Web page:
By Sophie Body-Gendrot and Catherine Wihtol de Wenden, Palgrave, December 2014
Civil Wars in South Asia: State, Sovereignty, Development.
Edited by Aparna Sundar and Nandini Sundar, Sage Publications, November 2014
Psychological Perspectives on Peacebuilding.
Edited by Brandon Hamber and Elizabeth Gallagher, Springer, November 2014
Denial of Violence: Ottoman Past, Turkish Present and Collective Violence against the Armenians.
By Fatma Muge Gocek, Oxford University Press, USA, November 2014
Call for Papers
ECPR General Conference, Standing Group on Political Violence
Université de Montréal, 26-29 August 2015
Political Violence: Identity and Ideology
The ECPR Standing Group on Political Violence is organizing a section entitled Political Violence: Identity and Ideology for the European Consortium for Political Research General Conference to be held at the Université de Montréal, 26-29 August 2015. Papers are now invited for submission via myECPR, the deadline is 16 February 2015.
Our principal aim is to bring together a multi-disciplinary group of scholars concerned with questions of political violence and its relationship to identity and ideology from both contemporary and historical perspectives. The section, comprised of four panels, will provide a forum for scholars to engage with a range of questions, including:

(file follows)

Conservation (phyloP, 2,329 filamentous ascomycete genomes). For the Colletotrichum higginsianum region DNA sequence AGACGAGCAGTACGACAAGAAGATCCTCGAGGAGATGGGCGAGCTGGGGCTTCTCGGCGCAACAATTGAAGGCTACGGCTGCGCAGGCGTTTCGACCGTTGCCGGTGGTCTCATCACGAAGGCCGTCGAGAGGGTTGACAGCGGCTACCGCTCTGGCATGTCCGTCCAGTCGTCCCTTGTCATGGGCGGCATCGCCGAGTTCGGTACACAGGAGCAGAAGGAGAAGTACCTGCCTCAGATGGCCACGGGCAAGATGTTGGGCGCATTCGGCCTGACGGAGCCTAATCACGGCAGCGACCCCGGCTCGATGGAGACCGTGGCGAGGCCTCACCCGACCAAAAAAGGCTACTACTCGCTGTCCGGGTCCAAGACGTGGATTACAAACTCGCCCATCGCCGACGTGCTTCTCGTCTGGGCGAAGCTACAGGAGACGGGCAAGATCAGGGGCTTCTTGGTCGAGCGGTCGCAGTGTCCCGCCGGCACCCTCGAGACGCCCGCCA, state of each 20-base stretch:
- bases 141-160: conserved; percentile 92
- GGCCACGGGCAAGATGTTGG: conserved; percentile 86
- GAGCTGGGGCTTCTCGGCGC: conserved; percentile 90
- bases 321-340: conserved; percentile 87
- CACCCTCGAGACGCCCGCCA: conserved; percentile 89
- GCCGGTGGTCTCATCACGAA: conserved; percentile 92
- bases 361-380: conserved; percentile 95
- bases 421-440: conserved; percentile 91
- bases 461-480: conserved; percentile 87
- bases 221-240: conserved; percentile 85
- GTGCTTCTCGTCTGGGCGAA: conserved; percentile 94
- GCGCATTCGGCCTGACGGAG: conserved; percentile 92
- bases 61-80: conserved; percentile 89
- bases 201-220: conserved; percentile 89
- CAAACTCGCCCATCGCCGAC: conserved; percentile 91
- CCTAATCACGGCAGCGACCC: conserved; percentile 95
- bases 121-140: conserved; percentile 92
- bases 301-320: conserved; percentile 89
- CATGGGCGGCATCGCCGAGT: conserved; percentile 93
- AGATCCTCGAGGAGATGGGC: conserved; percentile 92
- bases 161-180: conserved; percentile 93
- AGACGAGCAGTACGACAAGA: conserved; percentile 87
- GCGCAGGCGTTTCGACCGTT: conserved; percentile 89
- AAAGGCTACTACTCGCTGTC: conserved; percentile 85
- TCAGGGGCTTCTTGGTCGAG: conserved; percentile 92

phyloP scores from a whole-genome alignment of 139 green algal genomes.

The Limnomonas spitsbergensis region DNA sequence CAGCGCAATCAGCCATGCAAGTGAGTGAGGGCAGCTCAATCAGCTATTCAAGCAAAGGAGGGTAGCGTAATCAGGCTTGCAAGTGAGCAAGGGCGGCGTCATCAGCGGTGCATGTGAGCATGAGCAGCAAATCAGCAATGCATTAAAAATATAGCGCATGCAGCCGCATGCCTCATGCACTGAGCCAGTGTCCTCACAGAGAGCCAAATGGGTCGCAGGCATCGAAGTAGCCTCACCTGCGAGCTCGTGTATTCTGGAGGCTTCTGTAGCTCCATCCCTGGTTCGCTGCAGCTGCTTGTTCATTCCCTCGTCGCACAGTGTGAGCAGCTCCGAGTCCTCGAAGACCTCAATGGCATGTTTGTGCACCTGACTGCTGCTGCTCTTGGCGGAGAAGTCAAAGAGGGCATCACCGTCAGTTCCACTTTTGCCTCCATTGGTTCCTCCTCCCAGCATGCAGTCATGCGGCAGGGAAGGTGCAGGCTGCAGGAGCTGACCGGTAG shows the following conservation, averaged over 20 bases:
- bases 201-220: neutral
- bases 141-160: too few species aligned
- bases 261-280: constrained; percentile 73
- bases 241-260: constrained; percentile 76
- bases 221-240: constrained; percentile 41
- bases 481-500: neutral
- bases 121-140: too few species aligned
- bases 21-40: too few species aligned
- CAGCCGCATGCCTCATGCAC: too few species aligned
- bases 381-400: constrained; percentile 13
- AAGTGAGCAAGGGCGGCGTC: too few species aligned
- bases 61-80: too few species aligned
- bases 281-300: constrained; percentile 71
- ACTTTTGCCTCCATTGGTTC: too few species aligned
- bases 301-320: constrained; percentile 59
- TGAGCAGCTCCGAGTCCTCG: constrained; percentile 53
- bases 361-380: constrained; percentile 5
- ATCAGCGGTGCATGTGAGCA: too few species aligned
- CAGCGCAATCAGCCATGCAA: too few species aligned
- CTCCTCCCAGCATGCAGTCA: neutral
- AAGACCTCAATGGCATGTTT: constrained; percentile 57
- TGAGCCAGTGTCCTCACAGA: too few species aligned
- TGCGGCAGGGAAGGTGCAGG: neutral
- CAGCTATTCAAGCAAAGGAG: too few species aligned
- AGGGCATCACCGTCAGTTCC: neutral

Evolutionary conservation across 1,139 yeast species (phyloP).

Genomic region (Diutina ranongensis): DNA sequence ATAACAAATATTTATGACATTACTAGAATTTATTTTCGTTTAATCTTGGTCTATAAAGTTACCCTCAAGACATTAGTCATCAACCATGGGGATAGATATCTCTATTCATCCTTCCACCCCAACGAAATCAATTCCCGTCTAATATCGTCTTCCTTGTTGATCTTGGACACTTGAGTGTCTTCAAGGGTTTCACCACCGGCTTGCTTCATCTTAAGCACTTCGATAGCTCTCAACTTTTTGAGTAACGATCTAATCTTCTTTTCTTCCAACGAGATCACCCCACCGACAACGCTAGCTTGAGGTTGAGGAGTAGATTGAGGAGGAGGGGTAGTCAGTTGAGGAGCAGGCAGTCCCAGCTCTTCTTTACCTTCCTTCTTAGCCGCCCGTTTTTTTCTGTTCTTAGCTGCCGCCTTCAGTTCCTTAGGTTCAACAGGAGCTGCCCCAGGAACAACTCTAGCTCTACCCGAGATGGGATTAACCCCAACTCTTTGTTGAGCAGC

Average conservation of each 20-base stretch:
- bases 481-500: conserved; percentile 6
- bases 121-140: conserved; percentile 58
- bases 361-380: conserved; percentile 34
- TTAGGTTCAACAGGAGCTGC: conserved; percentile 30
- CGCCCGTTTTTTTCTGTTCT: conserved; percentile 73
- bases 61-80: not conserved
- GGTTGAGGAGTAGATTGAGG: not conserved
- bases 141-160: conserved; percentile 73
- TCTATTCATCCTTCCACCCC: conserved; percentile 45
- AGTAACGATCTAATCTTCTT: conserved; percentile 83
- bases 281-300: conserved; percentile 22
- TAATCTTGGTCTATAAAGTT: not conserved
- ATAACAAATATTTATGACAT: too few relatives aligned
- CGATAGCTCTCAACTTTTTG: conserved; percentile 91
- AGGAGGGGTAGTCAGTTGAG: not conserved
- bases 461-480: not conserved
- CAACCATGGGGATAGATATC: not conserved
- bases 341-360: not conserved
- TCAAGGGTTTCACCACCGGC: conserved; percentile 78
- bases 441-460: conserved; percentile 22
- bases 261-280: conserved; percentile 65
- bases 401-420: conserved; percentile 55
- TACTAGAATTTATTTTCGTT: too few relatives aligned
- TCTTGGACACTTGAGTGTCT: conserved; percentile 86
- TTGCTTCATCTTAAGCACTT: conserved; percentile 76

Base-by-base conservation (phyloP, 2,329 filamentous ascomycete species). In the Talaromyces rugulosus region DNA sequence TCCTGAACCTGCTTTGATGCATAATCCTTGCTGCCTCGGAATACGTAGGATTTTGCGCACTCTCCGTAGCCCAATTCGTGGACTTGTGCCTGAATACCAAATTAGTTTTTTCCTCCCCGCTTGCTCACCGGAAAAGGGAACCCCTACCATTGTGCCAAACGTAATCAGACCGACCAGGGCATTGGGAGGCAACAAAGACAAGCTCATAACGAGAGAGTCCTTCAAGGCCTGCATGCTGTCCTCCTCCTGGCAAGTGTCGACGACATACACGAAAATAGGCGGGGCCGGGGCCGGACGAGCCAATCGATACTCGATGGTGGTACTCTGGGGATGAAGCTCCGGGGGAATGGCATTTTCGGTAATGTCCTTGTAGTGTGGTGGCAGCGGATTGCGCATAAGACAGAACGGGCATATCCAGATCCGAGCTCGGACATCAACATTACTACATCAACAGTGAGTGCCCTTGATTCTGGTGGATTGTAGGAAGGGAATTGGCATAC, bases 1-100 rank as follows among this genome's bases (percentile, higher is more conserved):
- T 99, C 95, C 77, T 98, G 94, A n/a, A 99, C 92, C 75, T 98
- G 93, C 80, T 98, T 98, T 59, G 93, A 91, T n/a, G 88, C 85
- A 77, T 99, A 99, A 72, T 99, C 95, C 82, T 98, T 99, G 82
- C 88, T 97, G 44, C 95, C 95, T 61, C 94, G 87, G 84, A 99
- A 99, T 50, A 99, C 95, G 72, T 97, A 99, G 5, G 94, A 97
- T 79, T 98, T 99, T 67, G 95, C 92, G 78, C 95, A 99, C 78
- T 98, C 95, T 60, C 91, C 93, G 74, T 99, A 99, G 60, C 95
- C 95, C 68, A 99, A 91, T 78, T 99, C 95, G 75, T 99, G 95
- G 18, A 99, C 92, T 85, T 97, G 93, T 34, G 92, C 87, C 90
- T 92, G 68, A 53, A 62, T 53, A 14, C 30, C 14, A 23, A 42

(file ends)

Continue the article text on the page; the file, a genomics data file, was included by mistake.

- How do ideological claims and identity commitments inform how violence is practised?
- Why do ideas that support violence become salient at particular moments in time and space, and how does this inform our understanding of cycles of contention?
- When do radical ideas facilitate mobilization, and how do they diffuse across contexts?
- How is the interaction between ideology and identity influenced by ideological leaders and to what effects?
- What impact do movement allies and adversaries play in shaping the ideological commitments and identity constructs implicated in political violence?
- In what ways do the identities and ideologies of violent opponents impact state responses?
- And how do ideological commitments constrain the scope of political violence?